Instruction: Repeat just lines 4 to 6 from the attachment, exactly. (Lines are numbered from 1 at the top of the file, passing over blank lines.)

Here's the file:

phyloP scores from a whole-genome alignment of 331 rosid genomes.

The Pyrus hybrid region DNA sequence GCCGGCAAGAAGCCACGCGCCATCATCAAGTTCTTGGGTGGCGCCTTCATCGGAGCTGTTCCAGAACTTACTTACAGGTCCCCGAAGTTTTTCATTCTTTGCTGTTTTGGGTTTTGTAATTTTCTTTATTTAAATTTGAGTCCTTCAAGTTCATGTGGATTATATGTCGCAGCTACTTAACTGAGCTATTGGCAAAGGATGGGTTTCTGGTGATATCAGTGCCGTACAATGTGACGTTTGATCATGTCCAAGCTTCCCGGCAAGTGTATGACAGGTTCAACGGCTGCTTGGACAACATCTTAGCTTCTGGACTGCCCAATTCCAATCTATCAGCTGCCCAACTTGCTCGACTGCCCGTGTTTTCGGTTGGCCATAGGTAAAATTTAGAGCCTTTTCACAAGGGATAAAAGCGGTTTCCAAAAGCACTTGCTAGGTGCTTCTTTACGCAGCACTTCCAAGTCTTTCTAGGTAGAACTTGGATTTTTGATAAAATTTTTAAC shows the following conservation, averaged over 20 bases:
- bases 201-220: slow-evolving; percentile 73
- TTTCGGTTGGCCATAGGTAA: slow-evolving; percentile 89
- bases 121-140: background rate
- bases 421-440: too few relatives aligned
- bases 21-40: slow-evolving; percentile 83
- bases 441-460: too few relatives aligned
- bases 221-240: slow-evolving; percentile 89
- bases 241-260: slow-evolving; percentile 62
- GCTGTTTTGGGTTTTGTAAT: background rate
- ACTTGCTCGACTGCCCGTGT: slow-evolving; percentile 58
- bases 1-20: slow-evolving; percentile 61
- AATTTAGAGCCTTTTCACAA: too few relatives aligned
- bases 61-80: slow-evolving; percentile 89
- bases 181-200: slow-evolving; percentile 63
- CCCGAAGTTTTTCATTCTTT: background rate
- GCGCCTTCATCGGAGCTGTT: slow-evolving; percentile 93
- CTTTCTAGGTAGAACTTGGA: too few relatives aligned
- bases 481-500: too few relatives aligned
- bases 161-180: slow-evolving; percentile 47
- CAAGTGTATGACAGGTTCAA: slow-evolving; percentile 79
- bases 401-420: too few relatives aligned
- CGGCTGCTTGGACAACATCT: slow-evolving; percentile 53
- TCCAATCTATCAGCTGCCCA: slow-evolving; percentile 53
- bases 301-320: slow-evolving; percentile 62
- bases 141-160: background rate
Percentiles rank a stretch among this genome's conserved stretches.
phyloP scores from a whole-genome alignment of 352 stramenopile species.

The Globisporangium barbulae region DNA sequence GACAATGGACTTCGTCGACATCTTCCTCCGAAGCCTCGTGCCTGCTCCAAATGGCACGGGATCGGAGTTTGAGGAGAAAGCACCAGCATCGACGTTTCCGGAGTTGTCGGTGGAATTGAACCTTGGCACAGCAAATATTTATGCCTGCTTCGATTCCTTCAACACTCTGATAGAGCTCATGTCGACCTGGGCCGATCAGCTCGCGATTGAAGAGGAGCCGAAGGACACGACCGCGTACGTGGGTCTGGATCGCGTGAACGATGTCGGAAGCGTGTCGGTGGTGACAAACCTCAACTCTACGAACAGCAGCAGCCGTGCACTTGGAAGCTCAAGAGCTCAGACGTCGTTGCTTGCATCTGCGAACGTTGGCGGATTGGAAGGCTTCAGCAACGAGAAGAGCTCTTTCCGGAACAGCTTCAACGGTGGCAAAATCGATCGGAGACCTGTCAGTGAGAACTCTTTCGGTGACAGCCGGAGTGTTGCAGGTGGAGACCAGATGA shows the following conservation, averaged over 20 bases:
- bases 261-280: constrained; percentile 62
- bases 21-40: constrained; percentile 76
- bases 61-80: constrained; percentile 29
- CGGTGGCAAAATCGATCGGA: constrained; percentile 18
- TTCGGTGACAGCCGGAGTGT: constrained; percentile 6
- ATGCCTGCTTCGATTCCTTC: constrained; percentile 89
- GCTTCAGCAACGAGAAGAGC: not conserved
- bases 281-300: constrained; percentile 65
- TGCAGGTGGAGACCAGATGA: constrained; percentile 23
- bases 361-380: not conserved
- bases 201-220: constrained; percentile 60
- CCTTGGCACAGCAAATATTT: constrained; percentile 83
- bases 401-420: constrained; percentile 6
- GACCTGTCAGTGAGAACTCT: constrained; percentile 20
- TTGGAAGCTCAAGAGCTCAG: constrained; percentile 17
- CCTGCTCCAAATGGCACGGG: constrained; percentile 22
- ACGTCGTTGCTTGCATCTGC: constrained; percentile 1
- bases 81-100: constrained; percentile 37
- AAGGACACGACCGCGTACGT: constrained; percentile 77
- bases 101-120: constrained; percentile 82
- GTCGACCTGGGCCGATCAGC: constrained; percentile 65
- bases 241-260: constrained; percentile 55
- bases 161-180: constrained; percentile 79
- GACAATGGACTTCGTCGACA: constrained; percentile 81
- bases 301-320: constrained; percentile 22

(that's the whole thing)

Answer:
- TTTCGGTTGGCCATAGGTAA: slow-evolving; percentile 89
- bases 121-140: background rate
- bases 421-440: too few relatives aligned